It is quite obvious that holding an office, may, at the same time, give an individual, a status. The kind of status it gives depends upon the importance of the organisation of which office is a part. The status also depends on the importance of this particular office within the organisation. Example: An inspector general of police and a circle inspector though both occupy a place in police department have wide difference in their ranking. Depending upon their rank their positions offer them different statuses. It is also quite likely that an individual may acquire a certain office because of his access to a particular status.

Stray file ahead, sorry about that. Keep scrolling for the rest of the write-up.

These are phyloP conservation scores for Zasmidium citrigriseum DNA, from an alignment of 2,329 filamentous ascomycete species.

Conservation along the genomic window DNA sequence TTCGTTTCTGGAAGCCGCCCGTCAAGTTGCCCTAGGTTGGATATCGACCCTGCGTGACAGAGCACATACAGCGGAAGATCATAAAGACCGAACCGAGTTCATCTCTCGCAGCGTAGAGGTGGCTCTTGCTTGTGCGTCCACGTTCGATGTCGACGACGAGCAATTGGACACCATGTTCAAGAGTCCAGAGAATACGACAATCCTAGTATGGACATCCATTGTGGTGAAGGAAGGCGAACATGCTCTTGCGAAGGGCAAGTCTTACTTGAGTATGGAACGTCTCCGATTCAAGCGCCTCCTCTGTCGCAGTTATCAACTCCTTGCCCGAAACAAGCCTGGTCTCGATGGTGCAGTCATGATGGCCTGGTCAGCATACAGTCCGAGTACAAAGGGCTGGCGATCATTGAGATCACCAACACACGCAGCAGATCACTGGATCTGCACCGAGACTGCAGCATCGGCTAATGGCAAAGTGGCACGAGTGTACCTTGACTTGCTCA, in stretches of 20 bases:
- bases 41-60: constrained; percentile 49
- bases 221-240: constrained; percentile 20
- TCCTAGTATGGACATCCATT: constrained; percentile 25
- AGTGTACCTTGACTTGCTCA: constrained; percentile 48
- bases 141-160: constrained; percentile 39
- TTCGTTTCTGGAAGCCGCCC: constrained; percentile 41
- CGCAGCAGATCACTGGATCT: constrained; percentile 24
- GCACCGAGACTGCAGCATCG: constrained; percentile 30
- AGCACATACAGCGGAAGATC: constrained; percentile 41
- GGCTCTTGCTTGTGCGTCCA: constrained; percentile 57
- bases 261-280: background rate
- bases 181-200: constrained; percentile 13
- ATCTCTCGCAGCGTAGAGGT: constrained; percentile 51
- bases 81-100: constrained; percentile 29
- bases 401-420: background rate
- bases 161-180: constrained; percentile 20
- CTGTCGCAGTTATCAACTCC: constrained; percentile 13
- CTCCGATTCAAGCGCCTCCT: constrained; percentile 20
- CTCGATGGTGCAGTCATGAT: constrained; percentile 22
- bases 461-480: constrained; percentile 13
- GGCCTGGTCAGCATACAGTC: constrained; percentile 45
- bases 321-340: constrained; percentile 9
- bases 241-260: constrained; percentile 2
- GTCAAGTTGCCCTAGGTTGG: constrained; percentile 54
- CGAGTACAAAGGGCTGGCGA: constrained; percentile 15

Statistics have proved that the sons of professional people and businessmen have a greater chance of securing high positions and offices than the sons of labour-class people. These two kinds of social positions, that is, status and office, are necessarily interrelated and, interdependent. For example, occupational position may be both a status and an office. It appears as a ‘status’ from the standpoint of the general public, and sounds like an ‘ office’ from the viewpoint of the particular business company or agency.